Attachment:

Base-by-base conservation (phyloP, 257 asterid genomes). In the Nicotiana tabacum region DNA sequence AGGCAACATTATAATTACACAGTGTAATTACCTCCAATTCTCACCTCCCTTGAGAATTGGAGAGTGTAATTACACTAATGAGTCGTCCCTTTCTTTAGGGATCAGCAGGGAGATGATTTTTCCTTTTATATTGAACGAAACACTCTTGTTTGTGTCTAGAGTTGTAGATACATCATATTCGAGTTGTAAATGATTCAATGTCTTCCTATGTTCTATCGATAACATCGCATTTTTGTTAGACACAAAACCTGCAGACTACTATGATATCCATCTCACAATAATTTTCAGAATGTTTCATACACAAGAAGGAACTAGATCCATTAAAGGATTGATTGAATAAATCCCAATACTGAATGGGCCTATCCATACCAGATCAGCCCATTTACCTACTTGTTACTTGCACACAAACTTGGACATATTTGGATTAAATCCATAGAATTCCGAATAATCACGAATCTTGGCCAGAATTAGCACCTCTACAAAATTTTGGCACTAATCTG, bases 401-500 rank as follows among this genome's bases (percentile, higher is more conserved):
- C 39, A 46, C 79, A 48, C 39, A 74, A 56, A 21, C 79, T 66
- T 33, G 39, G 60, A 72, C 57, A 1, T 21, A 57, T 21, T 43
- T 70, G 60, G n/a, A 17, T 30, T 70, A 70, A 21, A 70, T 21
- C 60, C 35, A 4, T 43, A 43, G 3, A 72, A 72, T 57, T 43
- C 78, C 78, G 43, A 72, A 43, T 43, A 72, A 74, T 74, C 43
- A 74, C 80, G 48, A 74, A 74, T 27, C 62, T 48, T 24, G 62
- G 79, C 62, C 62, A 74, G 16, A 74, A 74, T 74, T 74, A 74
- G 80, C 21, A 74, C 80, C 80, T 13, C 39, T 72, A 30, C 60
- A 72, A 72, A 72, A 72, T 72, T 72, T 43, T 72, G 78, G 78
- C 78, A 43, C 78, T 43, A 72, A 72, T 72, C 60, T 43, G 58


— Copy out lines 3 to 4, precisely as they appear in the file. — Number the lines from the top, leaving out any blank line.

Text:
- T 33, G 39, G 60, A 72, C 57, A 1, T 21, A 57, T 21, T 43
- T 70, G 60, G n/a, A 17, T 30, T 70, A 70, A 21, A 70, T 21